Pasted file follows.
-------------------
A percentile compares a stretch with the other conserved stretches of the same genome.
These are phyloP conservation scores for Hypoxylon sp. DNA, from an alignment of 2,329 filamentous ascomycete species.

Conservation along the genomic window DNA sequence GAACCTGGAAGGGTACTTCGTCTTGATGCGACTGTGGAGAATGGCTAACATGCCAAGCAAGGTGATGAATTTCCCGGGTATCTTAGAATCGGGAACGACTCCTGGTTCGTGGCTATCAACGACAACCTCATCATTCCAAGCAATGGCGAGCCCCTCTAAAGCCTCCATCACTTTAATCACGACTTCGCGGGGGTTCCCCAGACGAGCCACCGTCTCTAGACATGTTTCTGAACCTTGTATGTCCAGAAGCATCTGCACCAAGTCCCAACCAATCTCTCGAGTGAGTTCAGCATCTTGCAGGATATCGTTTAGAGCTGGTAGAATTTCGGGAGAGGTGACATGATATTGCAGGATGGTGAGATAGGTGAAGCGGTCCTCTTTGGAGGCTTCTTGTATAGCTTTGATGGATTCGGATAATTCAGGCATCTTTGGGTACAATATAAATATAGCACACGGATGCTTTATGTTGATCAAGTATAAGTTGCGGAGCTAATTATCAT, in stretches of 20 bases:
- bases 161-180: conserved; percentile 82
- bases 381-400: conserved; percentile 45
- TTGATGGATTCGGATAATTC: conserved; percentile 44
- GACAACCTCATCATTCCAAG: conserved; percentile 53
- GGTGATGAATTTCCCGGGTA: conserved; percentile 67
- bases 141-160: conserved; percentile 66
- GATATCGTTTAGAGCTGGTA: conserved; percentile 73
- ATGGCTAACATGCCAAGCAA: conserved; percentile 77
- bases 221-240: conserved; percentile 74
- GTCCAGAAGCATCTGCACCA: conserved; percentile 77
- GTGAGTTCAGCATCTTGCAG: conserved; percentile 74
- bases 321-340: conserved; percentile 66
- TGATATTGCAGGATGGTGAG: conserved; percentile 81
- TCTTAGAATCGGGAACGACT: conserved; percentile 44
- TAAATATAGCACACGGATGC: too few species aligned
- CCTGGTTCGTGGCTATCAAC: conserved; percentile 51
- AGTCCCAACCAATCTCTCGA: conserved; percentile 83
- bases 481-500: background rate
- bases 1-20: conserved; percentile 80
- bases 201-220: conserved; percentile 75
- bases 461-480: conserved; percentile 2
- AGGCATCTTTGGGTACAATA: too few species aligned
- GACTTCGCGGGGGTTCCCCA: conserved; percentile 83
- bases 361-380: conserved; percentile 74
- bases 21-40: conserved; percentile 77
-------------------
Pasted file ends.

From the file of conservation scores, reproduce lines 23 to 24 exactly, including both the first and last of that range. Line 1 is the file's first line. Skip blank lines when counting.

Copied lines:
- bases 201-220: conserved; percentile 75
- bases 461-480: conserved; percentile 2